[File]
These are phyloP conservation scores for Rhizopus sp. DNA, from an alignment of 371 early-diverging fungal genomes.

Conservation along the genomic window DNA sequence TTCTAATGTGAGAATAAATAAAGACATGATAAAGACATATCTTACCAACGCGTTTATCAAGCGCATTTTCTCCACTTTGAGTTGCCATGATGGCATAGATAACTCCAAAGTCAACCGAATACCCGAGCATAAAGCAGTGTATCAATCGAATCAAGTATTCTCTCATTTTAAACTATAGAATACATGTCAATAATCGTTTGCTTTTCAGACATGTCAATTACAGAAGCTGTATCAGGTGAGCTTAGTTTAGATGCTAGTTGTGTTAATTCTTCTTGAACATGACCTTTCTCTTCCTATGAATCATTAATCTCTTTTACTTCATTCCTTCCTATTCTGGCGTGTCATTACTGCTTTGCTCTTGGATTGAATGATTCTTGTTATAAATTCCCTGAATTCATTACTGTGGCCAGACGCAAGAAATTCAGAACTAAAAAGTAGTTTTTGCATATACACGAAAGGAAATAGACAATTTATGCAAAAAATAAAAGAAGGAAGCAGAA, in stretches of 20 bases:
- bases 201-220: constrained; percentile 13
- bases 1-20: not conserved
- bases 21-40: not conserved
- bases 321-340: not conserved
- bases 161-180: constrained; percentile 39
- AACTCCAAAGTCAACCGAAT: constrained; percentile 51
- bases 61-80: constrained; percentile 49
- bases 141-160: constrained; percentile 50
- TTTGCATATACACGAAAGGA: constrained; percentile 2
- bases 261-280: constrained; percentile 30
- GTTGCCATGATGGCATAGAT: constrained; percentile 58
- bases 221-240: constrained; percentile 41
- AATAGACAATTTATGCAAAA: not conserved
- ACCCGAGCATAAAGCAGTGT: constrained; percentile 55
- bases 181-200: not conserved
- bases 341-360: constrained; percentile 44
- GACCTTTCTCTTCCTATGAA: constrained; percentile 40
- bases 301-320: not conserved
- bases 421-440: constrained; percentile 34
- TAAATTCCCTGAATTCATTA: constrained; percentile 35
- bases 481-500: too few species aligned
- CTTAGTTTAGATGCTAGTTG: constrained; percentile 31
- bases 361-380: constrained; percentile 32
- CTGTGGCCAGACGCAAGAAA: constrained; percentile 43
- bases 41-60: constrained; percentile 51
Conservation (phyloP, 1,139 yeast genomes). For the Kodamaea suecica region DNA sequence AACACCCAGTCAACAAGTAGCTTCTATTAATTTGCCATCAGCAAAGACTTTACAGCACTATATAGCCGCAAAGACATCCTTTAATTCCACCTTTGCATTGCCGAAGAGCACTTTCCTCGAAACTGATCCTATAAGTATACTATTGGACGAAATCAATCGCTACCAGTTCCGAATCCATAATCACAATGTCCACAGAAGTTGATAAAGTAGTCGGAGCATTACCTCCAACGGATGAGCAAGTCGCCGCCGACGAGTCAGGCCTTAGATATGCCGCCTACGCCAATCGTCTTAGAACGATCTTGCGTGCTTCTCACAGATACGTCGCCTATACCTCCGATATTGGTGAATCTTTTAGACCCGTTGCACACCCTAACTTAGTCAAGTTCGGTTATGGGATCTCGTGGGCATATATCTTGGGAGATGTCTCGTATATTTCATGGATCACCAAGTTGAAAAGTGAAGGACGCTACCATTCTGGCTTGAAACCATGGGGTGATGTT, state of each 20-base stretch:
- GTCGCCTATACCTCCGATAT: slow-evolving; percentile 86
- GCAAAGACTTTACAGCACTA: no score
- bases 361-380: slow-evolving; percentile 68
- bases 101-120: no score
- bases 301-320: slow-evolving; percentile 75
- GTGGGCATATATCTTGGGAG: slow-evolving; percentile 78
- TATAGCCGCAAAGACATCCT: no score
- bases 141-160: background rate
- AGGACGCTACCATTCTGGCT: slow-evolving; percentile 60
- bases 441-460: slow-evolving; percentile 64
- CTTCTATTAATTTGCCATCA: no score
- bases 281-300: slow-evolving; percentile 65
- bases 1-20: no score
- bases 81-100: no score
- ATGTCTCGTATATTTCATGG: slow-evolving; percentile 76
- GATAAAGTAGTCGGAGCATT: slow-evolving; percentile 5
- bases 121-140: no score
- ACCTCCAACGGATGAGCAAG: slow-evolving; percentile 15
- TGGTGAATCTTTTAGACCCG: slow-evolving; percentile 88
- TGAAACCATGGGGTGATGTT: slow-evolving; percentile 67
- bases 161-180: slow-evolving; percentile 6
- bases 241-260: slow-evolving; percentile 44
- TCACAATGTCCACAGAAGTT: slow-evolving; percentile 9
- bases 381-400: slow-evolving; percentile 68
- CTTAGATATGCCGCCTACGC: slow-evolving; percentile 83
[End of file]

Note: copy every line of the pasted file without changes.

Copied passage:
These are phyloP conservation scores for Rhizopus sp. DNA, from an alignment of 371 early-diverging fungal genomes.

Conservation along the genomic window DNA sequence TTCTAATGTGAGAATAAATAAAGACATGATAAAGACATATCTTACCAACGCGTTTATCAAGCGCATTTTCTCCACTTTGAGTTGCCATGATGGCATAGATAACTCCAAAGTCAACCGAATACCCGAGCATAAAGCAGTGTATCAATCGAATCAAGTATTCTCTCATTTTAAACTATAGAATACATGTCAATAATCGTTTGCTTTTCAGACATGTCAATTACAGAAGCTGTATCAGGTGAGCTTAGTTTAGATGCTAGTTGTGTTAATTCTTCTTGAACATGACCTTTCTCTTCCTATGAATCATTAATCTCTTTTACTTCATTCCTTCCTATTCTGGCGTGTCATTACTGCTTTGCTCTTGGATTGAATGATTCTTGTTATAAATTCCCTGAATTCATTACTGTGGCCAGACGCAAGAAATTCAGAACTAAAAAGTAGTTTTTGCATATACACGAAAGGAAATAGACAATTTATGCAAAAAATAAAAGAAGGAAGCAGAA, in stretches of 20 bases:
- bases 201-220: constrained; percentile 13
- bases 1-20: not conserved
- bases 21-40: not conserved
- bases 321-340: not conserved
- bases 161-180: constrained; percentile 39
- AACTCCAAAGTCAACCGAAT: constrained; percentile 51
- bases 61-80: constrained; percentile 49
- bases 141-160: constrained; percentile 50
- TTTGCATATACACGAAAGGA: constrained; percentile 2
- bases 261-280: constrained; percentile 30
- GTTGCCATGATGGCATAGAT: constrained; percentile 58
- bases 221-240: constrained; percentile 41
- AATAGACAATTTATGCAAAA: not conserved
- ACCCGAGCATAAAGCAGTGT: constrained; percentile 55
- bases 181-200: not conserved
- bases 341-360: constrained; percentile 44
- GACCTTTCTCTTCCTATGAA: constrained; percentile 40
- bases 301-320: not conserved
- bases 421-440: constrained; percentile 34
- TAAATTCCCTGAATTCATTA: constrained; percentile 35
- bases 481-500: too few species aligned
- CTTAGTTTAGATGCTAGTTG: constrained; percentile 31
- bases 361-380: constrained; percentile 32
- CTGTGGCCAGACGCAAGAAA: constrained; percentile 43
- bases 41-60: constrained; percentile 51
Conservation (phyloP, 1,139 yeast genomes). For the Kodamaea suecica region DNA sequence AACACCCAGTCAACAAGTAGCTTCTATTAATTTGCCATCAGCAAAGACTTTACAGCACTATATAGCCGCAAAGACATCCTTTAATTCCACCTTTGCATTGCCGAAGAGCACTTTCCTCGAAACTGATCCTATAAGTATACTATTGGACGAAATCAATCGCTACCAGTTCCGAATCCATAATCACAATGTCCACAGAAGTTGATAAAGTAGTCGGAGCATTACCTCCAACGGATGAGCAAGTCGCCGCCGACGAGTCAGGCCTTAGATATGCCGCCTACGCCAATCGTCTTAGAACGATCTTGCGTGCTTCTCACAGATACGTCGCCTATACCTCCGATATTGGTGAATCTTTTAGACCCGTTGCACACCCTAACTTAGTCAAGTTCGGTTATGGGATCTCGTGGGCATATATCTTGGGAGATGTCTCGTATATTTCATGGATCACCAAGTTGAAAAGTGAAGGACGCTACCATTCTGGCTTGAAACCATGGGGTGATGTT, state of each 20-base stretch:
- GTCGCCTATACCTCCGATAT: slow-evolving; percentile 86
- GCAAAGACTTTACAGCACTA: no score
- bases 361-380: slow-evolving; percentile 68
- bases 101-120: no score
- bases 301-320: slow-evolving; percentile 75
- GTGGGCATATATCTTGGGAG: slow-evolving; percentile 78
- TATAGCCGCAAAGACATCCT: no score
- bases 141-160: background rate
- AGGACGCTACCATTCTGGCT: slow-evolving; percentile 60
- bases 441-460: slow-evolving; percentile 64
- CTTCTATTAATTTGCCATCA: no score
- bases 281-300: slow-evolving; percentile 65
- bases 1-20: no score
- bases 81-100: no score
- ATGTCTCGTATATTTCATGG: slow-evolving; percentile 76
- GATAAAGTAGTCGGAGCATT: slow-evolving; percentile 5
- bases 121-140: no score
- ACCTCCAACGGATGAGCAAG: slow-evolving; percentile 15
- TGGTGAATCTTTTAGACCCG: slow-evolving; percentile 88
- TGAAACCATGGGGTGATGTT: slow-evolving; percentile 67
- bases 161-180: slow-evolving; percentile 6
- bases 241-260: slow-evolving; percentile 44
- TCACAATGTCCACAGAAGTT: slow-evolving; percentile 9
- bases 381-400: slow-evolving; percentile 68
- CTTAGATATGCCGCCTACGC: slow-evolving; percentile 83